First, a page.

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Pros: Were I to count every single component and each individual transistor on each of my two cards card and list them individually among the pros section, it would not be enough.
Cons: It runs kinda hot when at full load, the back plate isn't included. Power consumption is a bit high, my UPS is no longer adequate and will need to be replaced. The cards make me want to custom liquid cool stuff, and me spending all of my money is never a good thing.
Other Thoughts: I bought two of this card to replace a pair of EVGA 660 Ti's, as the 660's are starting to show a bit of slowdown in modern games. Specifically Metro Last Light. Truth be told, me buying two may have been a bit... overzealous. One of these cards can handle pretty much anything I throw at it, including Metro. But when I throw Metro at it, they get warm. Like, 80-90 degrees warm. EVGA software and a slight rearranging of components and ventilation fixed that easily, and the cards rarely pass above 75. The real test will be with the games coming in the next few months.
My only real gripe is that the cards didn't come with the EVGA back plates factory installed. I mean, the 660's did, why not the more expensive cards? All things considered, complaining about 30 bucks more after 1k spent does seem a bit ridiculous, so I'm not exactly losing my mind over it.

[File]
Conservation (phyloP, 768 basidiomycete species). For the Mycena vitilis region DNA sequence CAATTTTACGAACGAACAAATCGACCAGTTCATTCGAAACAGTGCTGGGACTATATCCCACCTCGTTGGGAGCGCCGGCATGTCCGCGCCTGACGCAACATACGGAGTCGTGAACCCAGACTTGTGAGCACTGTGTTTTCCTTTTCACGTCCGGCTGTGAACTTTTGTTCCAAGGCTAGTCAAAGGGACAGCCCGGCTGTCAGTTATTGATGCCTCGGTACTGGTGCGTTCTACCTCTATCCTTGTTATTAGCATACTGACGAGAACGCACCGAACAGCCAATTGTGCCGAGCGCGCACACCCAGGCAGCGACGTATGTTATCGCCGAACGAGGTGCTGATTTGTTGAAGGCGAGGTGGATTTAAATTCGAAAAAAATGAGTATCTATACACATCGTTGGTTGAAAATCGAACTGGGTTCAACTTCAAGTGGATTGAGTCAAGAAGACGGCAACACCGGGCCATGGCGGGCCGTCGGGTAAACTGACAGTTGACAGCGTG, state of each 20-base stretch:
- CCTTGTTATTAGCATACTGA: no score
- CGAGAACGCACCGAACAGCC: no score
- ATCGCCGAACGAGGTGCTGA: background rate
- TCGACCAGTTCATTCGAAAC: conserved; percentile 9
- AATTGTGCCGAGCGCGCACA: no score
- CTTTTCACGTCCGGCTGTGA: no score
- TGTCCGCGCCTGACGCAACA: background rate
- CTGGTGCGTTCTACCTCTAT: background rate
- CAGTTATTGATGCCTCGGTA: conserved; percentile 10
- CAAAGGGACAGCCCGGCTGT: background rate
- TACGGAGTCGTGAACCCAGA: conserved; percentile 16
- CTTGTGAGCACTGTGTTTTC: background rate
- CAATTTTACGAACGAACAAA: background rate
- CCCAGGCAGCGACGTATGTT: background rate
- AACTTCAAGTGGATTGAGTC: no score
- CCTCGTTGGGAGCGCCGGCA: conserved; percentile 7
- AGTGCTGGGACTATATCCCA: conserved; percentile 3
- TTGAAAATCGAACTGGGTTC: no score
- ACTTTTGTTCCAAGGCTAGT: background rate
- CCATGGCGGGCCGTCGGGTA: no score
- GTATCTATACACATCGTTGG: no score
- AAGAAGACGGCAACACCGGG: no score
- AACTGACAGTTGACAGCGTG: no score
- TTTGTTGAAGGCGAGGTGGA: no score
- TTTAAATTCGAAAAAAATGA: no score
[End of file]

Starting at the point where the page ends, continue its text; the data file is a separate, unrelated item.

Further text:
Pros: Good cage for a small home server or NAS box. The color matches my case almost perfectly. I needed the extra space and having placeholder covers on my server is a no-can-do situation. Bought this on a whim. Build construction is excellent, the removal system is well thought out, and the locks don't jiggle like I more or less had expected. Feels very high-quality.
Cons: Can't disable the HDD recognition lights. Disabling the activity lights is a plus, but it didn't go far enough. I have my server by my bed and the lights are awfully bright. But that's me nitpicking more or less for the sake of it. I'm not losing sleep over it or anything.
Other Thoughts: I have three drives in the cage set up as a RAID 1 with hot spare. Build speed of a new RAID is decent, not really noticing a loss in transfer speed to the drives in the RAID cage. The connection is for all intents and purposes transparent and does not negatively impact anything in any way.
I was hoping to be able to put a high-performance fan on it since I had a few laying about, but I haven't gotten around to it yet. The stock fan keeps the drives (Seagate 3TB Barracudas) plenty cool despite being stored in the hottest room in the house and always on.
This review is from: Intel BOXDZ77GAL-70K LGA 1155 Intel Z77 HDMI USB 3.0 ATX Intel Motherboard
Pros: This board was given to me during an Intel event. The total cost to me was $0 and came with a 3770K (for the same price), so I technically have no reason or right to complain about it. Not that that'll ever stop me. The board was initially to be gifted away but I ended up using in when the mainboard in my home server failed exactly 2 days after I received the Intel board. The previous machine's config was a Core 2 Duo/mATX Gigabyte board/DDR2 RAM, so everything save the case and drives had to be scrapped. Installation was a breeze, though the board uses more standoffs than I had on hand (and a few more than is standard for an ATX board). The BIOS flash was easy to perform, and the board is running steadily at stock clocks on version 64 (which is current as of this writing). The board recognized a processor and desktop RAM from a previous PC build without issue, and has been running without a single hiccup since it was first installed. So long as it continues to operate normally, I am content.